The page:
## Counting

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### Counting

by Arun6765 » Thu Mar 09, 2017 9:12 am
4.Amit has five friends: 3 girls and 2 boys. Amit's wife also has 5 friends : 3 boys and 2
girls. In how many maximum number of different ways can they invite 2 boys and 2 girls such
that two of them are Amit's friends and two are his wife's? [spoiler](Ans:c)[/spoiler]
(a) 24
(b) 38
(c) 46
(d) 58
(e)68

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### Counting

by [email protected] » Thu Mar 09, 2017 9:19 am
Hi Arun6765,

In the future, you should make sure to post questions into the proper sub-Forums. For example, the PS Forum is here:

https://www.beatthegmat.com/problem-solving-f6.html

This specific type of prompt is relatively rare (you probably won't see it on Test Day). From a 'math standpoint', you can solve it by using the Combination Formula in a really specific way:

The question asks for the number of 'groups' that can be formed of 2 boys and 2 girls (with the added condition that 2 people come from Amit's friends and 2 come from his wife's friends). There are 3 ways that this can occur....

1) 2 boys from Amit; 2 girls from his wife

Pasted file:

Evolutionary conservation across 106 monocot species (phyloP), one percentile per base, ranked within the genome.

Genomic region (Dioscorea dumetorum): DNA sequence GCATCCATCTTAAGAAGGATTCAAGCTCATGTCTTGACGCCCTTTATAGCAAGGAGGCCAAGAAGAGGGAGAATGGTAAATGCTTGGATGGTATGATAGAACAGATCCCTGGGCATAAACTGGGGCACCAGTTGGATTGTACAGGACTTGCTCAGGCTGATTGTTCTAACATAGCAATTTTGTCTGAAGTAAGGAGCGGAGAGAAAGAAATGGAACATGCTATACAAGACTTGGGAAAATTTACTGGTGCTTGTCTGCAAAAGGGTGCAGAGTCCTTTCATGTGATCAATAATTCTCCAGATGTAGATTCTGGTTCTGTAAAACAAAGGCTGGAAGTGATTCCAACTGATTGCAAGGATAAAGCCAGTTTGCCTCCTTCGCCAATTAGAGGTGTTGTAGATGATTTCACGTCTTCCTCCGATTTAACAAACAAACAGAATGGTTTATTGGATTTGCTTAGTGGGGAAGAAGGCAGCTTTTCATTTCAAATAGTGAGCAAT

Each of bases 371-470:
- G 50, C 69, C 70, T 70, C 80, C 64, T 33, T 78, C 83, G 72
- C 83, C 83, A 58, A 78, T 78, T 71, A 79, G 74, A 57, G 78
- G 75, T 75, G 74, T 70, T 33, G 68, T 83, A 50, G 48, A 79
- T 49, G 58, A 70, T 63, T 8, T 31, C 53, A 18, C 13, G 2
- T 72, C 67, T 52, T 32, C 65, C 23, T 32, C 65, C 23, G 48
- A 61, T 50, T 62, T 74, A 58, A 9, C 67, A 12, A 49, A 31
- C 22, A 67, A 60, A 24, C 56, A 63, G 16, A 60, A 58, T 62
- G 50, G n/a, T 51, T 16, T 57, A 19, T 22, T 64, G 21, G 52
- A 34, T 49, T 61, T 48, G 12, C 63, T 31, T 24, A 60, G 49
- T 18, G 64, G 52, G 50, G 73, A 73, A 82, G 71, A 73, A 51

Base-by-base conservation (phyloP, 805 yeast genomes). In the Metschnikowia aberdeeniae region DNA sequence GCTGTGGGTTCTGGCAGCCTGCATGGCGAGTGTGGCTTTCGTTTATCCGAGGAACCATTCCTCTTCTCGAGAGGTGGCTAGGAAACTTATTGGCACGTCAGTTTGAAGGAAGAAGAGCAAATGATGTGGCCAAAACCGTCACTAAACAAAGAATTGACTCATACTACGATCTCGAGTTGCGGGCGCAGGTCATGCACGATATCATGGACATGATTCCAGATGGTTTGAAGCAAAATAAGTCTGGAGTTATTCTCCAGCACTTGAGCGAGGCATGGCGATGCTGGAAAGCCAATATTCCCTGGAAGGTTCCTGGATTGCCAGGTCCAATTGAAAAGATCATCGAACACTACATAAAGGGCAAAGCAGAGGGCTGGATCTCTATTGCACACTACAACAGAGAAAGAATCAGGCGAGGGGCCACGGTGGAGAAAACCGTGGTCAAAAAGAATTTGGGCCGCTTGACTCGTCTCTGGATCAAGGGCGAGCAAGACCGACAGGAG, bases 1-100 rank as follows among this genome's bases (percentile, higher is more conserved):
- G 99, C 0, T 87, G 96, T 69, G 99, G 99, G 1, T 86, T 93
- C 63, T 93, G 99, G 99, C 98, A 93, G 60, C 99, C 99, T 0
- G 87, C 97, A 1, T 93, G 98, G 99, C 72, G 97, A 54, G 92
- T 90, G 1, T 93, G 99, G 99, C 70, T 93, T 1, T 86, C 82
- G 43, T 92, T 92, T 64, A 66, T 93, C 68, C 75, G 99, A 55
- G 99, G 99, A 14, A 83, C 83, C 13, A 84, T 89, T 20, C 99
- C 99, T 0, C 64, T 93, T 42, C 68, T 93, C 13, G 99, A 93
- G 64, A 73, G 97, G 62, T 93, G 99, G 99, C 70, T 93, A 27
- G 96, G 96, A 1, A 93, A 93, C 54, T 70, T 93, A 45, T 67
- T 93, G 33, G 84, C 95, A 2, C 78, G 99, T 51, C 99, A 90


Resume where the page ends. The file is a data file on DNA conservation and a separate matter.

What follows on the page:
2) 2 girls from Amit; 2 boys from his wife
3) 1 boy and 1 girl from each

1st option = (2C2)(2C2) = (1)(1) = 1 option
2nd option = (3C2)(3C2) = (3)(3) = 9 options
3rd option = (3)(2)(3)(2) = 36 options

Total = 1+9+36 = 46

GMAT assassins aren't born, they're made,
Rich
Contact Rich at [email protected]

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by AlexBarret » Thu May 11, 2017 11:43 am
Arun6765 wrote:4.Amit has five friends: 3 girls and 2 boys. Amit's wife also has 5 friends : 3 boys and 2
girls. In how many maximum number of different ways can they invite 2 boys and 2 girls such
that two of them are Amit's friends and two are his wife's? [spoiler](Ans:c)[/spoiler]
(a) 24
(b) 38
(c) 46
(d) 58
(e)68
Such an original quastion! Why do I have to think about maximum number of different ways to invite the friends? Is it so important?))

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by [email protected] » Wed Jul 05, 2017 12:05 am
AlexBarret wrote:
Arun6765 wrote:4.Amit has five friends: 3 girls and 2 boys. Amit's wife also has 5 friends : 3 boys and 2
girls. In how many maximum number of different ways can they invite 2 boys and 2 girls such
that two of them are Amit's friends and two are his wife's? [spoiler](Ans:c)[/spoiler]
(a) 24
(b) 38
(c) 46
(d) 58
(e)68
Such an original quastion! Why do I have to think about maximum number of different ways to invite the friends? Is it so important?))
A quaint one too - who gets invited to anything any more? It seems like people just digitally announce events (or maybe I've been living in California too long ...)

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by Risfy1994 » Fri Dec 29, 2017 2:18 am
Hi there! To my mind, the right answer is c, but I am not sure at all. So which one is correct?

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### Re: Counting

by Tony Mai » Fri Dec 11, 2020 4:24 am
Who has the answer to how many results yet. Can you share it with me?

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